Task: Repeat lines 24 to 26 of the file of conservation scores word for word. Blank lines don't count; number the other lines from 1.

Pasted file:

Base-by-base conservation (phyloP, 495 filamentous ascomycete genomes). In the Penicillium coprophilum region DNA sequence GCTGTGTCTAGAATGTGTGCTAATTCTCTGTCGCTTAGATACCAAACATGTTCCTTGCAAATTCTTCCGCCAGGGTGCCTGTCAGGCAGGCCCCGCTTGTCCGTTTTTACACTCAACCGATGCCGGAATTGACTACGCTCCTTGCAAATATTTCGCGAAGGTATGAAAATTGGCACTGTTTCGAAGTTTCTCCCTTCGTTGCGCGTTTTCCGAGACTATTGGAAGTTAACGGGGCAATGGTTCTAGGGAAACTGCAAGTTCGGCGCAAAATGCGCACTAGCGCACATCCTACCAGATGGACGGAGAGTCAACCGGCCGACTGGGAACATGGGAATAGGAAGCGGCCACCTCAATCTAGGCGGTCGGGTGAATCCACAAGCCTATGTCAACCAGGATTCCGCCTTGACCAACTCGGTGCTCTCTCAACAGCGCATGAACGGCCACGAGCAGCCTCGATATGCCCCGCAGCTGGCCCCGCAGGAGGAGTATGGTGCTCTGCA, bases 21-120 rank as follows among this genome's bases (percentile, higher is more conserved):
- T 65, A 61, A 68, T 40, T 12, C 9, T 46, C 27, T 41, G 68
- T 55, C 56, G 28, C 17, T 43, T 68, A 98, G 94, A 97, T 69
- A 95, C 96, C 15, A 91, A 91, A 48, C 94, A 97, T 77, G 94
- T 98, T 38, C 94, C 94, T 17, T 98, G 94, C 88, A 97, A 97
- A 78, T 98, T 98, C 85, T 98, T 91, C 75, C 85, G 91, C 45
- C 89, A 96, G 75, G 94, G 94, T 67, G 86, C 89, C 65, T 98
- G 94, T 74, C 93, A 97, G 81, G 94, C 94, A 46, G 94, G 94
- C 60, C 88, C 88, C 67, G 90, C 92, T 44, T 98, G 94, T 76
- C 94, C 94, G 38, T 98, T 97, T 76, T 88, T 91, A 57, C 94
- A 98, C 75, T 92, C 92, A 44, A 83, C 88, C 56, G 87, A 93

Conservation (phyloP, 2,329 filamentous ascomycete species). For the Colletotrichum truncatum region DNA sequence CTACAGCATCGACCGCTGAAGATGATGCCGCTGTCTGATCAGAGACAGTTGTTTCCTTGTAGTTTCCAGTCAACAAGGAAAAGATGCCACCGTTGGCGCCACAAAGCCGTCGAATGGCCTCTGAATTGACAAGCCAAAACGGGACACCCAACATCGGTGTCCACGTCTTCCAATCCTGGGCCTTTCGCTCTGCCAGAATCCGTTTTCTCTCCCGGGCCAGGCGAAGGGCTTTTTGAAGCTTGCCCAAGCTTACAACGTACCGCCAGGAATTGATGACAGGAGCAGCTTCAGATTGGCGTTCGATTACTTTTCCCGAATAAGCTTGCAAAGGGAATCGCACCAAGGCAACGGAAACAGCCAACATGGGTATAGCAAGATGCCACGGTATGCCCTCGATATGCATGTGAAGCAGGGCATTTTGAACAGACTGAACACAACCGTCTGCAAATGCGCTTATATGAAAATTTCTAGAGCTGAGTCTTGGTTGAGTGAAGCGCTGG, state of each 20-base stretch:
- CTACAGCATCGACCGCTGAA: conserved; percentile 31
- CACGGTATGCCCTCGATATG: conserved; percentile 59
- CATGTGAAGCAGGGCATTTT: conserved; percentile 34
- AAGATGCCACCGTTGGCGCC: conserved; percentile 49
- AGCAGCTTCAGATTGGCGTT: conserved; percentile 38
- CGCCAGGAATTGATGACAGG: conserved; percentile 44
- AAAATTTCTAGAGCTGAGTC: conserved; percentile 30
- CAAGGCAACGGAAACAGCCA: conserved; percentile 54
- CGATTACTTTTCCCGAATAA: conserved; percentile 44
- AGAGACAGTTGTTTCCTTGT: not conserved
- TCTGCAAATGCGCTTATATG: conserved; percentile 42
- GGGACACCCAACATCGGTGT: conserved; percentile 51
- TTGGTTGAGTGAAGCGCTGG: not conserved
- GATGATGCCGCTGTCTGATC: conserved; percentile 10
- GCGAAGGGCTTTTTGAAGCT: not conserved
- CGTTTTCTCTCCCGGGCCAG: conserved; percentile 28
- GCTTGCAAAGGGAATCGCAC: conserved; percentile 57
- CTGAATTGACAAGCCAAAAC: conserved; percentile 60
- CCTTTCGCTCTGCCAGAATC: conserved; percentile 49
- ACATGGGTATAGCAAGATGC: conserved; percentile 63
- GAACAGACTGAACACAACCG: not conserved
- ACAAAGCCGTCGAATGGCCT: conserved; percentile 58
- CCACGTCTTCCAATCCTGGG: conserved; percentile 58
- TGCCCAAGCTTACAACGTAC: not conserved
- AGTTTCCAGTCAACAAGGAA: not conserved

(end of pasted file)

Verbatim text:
- GGGACACCCAACATCGGTGT: conserved; percentile 51
- TTGGTTGAGTGAAGCGCTGG: not conserved
- GATGATGCCGCTGTCTGATC: conserved; percentile 10